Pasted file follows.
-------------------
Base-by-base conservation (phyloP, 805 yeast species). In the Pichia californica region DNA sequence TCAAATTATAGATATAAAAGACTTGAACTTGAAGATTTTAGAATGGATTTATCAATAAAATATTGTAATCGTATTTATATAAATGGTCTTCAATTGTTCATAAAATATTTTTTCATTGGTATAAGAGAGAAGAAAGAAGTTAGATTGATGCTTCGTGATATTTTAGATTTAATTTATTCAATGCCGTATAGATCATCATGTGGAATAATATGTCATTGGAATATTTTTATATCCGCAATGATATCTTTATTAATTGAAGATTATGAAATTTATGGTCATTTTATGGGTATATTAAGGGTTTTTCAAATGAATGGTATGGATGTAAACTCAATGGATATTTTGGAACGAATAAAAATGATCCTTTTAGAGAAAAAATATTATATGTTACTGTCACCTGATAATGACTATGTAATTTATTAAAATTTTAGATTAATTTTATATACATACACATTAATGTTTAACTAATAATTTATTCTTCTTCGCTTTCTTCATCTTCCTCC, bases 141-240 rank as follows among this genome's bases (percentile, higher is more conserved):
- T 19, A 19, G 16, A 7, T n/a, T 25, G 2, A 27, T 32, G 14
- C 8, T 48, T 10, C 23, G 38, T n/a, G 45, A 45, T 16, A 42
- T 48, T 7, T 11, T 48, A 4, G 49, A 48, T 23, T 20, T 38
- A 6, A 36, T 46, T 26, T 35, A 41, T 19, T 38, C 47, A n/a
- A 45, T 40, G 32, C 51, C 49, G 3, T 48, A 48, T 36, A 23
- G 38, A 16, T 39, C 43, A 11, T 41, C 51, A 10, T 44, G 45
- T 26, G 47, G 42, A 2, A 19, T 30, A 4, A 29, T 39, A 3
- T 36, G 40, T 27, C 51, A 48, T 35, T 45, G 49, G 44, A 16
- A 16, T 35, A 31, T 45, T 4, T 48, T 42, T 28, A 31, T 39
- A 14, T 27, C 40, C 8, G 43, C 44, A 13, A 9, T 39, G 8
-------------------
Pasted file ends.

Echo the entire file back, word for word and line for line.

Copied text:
Base-by-base conservation (phyloP, 805 yeast species). In the Pichia californica region DNA sequence TCAAATTATAGATATAAAAGACTTGAACTTGAAGATTTTAGAATGGATTTATCAATAAAATATTGTAATCGTATTTATATAAATGGTCTTCAATTGTTCATAAAATATTTTTTCATTGGTATAAGAGAGAAGAAAGAAGTTAGATTGATGCTTCGTGATATTTTAGATTTAATTTATTCAATGCCGTATAGATCATCATGTGGAATAATATGTCATTGGAATATTTTTATATCCGCAATGATATCTTTATTAATTGAAGATTATGAAATTTATGGTCATTTTATGGGTATATTAAGGGTTTTTCAAATGAATGGTATGGATGTAAACTCAATGGATATTTTGGAACGAATAAAAATGATCCTTTTAGAGAAAAAATATTATATGTTACTGTCACCTGATAATGACTATGTAATTTATTAAAATTTTAGATTAATTTTATATACATACACATTAATGTTTAACTAATAATTTATTCTTCTTCGCTTTCTTCATCTTCCTCC, bases 141-240 rank as follows among this genome's bases (percentile, higher is more conserved):
- T 19, A 19, G 16, A 7, T n/a, T 25, G 2, A 27, T 32, G 14
- C 8, T 48, T 10, C 23, G 38, T n/a, G 45, A 45, T 16, A 42
- T 48, T 7, T 11, T 48, A 4, G 49, A 48, T 23, T 20, T 38
- A 6, A 36, T 46, T 26, T 35, A 41, T 19, T 38, C 47, A n/a
- A 45, T 40, G 32, C 51, C 49, G 3, T 48, A 48, T 36, A 23
- G 38, A 16, T 39, C 43, A 11, T 41, C 51, A 10, T 44, G 45
- T 26, G 47, G 42, A 2, A 19, T 30, A 4, A 29, T 39, A 3
- T 36, G 40, T 27, C 51, A 48, T 35, T 45, G 49, G 44, A 16
- A 16, T 35, A 31, T 45, T 4, T 48, T 42, T 28, A 31, T 39
- A 14, T 27, C 40, C 8, G 43, C 44, A 13, A 9, T 39, G 8